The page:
AfrikaBurn 2023: 24 to 30 April

Temple 2020 Callout

The Temple has developed as a part of AfrikaBurn’s physical and emotional landscape as a space of contemplation and reflection. The temple is intended as an area of sanctuary, a site of calm on the edge of the chaos and cacophony of Tankwa Town. A space to spend time with one’s own thoughts, reflect on one’s life, the lives of others, those recently passed, ancestors.

The Temple should inspire us and stimulate our spiritual awareness of nature and cosmos. While the structure may be a thing of beauty its significance is in its transience. It is a place of letting go, a place of release. It’s the pinnacle of our celebration of immediacy and catharsis.

Have you got an idea or concept for a structure that could the Temple in 2020? The application form’s linked below – but before submitting, first read up on some history on past Temples in the dust.


2007 – [no title] (Brad Baard & Peter Hayes)
2008 – [No temple]
2009 – ‘The Temporal’ (Monique Schiess & Brad Baard)
2010 – [Same from 2009]
2011 – Pyramid temple structure (Adriaan Wessels)
2012 – ‘Solace’ (Simon Bannister and crew)
2013 – ‘Compression’ (Simon Bannister and crew)
2014 – ‘The Offering’ (Simon Bannister and crew)
2015 – ‘Metamorphosis’ (Verity Maud and crew)
2016 – ‘Awakening’ (Verity Maud and crew)
          – ‘Temple of |Xam’ (Kim Goodwin and The Dandylions)
2017 – ‘Temple of Gratitude’ (Walter Böhmer and crew)
2018 – ‘Oasis’ (Anushka Kempken and crew)
2019 – ‘Temple of Stars’ (Walter Böhmer & The Starlights)
In year one (2007) a Temple was built by Brad Baard and Peter Hayes. That year our Clan was not completed on time for a burn on the Saturday night and Brad and Peter very graciously let us burn it on the Saturday in lieu of having a Clan burn on that night.
In 2009, Brad and Monique Schiess built ‘The Temporal’ (the theme that year being ‘Time’) but the structure wasn’t called ‘the temple’, though its stated intention was to be a quiet and reflective space. It was built in what was ‘the outskirts’ of the event at that stage.
In 2011 Adriaan Wessels built his pyramid Temple structure. A discussion was then had, initially among ArtCom members and then across the broader AfrikaBurn team and organisation, about whether to have a solicited temple space. It was decided at the time that we would not do a callout or solicit a temple space (motivated primarily by the fact that we didn’t just want to cut and paste from Burning Man), but if there was one that rose
up in the community then AfrikaBurn would support it.
In 2012 Simon Bannister entered the fray with ‘Solace’ and followed it up with ‘Compression’ and ‘The Offering’ in 2013 and 2014. He initially wanted to name the  structures ‘The Temple of….’ (Solace, Compression and The Offering) but was dissuaded, though he did go on to call the collective ‘The Temple Crew.’
In 2015 Verity Maud came along and ArtCom experimented with placing it in the middle of the city for a couple of different reasons:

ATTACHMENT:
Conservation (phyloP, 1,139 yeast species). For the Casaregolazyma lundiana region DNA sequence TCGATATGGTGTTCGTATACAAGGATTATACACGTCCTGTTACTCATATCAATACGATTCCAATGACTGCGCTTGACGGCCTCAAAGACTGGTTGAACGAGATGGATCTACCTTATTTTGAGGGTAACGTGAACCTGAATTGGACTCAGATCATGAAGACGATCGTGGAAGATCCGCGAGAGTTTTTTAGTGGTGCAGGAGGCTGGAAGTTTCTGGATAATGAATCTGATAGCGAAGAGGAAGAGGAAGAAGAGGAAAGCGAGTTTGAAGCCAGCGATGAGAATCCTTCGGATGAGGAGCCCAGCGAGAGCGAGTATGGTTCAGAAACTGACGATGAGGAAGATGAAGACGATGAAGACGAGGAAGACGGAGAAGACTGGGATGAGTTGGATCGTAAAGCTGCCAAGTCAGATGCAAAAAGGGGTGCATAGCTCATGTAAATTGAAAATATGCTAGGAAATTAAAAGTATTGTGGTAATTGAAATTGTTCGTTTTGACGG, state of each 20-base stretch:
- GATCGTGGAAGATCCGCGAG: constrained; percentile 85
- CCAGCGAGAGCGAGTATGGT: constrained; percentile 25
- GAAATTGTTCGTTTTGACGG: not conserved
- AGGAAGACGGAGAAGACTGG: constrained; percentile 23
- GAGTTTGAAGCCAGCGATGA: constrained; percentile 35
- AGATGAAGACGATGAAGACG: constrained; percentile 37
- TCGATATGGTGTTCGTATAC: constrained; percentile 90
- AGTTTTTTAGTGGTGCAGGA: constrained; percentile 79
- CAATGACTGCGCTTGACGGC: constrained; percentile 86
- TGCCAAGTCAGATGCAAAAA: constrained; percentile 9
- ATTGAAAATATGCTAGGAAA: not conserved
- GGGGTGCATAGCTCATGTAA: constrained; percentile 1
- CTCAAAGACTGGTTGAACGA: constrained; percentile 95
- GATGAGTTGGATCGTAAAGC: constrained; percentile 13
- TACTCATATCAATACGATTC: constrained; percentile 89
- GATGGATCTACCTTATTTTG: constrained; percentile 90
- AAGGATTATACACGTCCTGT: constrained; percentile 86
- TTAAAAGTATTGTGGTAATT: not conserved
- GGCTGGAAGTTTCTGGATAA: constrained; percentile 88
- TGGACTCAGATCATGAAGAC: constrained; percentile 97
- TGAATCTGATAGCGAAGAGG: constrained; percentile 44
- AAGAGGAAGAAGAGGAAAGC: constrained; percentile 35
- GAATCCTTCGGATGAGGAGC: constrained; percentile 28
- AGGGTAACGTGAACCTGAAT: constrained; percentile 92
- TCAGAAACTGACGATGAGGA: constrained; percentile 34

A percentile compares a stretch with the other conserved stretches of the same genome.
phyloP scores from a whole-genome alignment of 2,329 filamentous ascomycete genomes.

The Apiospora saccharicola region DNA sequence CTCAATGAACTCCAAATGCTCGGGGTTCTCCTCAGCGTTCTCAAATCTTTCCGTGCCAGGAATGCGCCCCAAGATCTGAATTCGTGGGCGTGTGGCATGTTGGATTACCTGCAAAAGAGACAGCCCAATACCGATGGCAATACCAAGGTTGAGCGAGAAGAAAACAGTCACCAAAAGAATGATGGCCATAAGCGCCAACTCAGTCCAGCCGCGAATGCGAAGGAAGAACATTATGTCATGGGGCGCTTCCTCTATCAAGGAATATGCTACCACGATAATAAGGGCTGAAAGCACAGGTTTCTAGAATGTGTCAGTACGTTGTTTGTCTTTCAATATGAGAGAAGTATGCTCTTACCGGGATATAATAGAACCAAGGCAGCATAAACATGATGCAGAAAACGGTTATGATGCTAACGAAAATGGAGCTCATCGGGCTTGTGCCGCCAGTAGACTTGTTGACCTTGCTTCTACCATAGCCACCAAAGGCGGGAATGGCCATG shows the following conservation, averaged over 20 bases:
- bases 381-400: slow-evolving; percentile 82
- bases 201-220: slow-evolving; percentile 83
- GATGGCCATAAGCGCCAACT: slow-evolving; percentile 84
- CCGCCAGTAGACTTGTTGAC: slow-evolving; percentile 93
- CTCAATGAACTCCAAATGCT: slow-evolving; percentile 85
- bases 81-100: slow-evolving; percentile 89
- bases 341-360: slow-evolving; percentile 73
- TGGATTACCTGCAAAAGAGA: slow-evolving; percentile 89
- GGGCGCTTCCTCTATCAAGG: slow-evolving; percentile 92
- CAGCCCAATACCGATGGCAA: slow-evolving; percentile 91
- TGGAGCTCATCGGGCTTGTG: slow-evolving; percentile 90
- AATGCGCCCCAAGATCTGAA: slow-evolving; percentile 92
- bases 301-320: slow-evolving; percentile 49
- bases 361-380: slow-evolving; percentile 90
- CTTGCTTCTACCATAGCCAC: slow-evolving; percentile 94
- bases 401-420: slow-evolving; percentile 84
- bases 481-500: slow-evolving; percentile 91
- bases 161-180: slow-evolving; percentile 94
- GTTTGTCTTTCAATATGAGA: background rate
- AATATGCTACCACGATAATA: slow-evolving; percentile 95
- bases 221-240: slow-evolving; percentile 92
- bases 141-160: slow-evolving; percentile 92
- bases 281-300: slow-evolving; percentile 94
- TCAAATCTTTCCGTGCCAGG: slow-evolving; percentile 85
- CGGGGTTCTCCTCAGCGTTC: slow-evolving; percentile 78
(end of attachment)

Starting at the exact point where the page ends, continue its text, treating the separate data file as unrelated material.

1. That that was the quieter space at the time. The Loud Zone has moved to the far reaches, so to have the Temple far out would mean that it was in the Loud Zone.
2. That with Verity leading up activating the space very intentionally it would evolve and advance the use of and understanding of the Temple space at AfrikaBurn
In 2017 Walter Böhmer and his crew created the ‘Temple of Gratitude’, which also incorporated the intentionality of having a space for reflection and letting go. The Temple was opened on Monday morning with a ceremony toward this purpose.
In 2018 year Anushka Kempken and crew created ‘Oasis’. The last four Temples were projects whose crews and workshops were located in Gauteng, which has been awesome – but this was also largely the reason for the Temple burn taking place on the Saturday of the event.
In 2019, Walter Böhmer and The Starlights created the ‘Temple of Stars’. This year the temple burn was moved to Sunday at the artist’s request in order to “enable a space for catharsis “. The centre structure was also encircled with a perimeter (fence) for the first time, which worked well to hold the space.
Further reading:
The Temple burn is an example of something that became an unintentionally ritualised icon because our energy made it so.
Simon Bannister – reflections on building ‘The Offering’
Shani Judes – ‘Temple Tale’
Burning Man
Initiations and Salutations
Building The Temple

Got A Temple Concept?

In 2020, we will again have a Temple structure – and we’re calling out for you to submit your idea for a Temple structure.
If you’ve got a concept for our Temple in 2020, here’s how to go about submitting your application:
1) read our Temple Guidelines doc
2) draft your proposal (including the structure, its intended lighting and burn & pyro plan)
3) submit your completed application to [email protected]
Deadline: 30th September 2019.
Download the Temple Guidelines doc here to start your journey.

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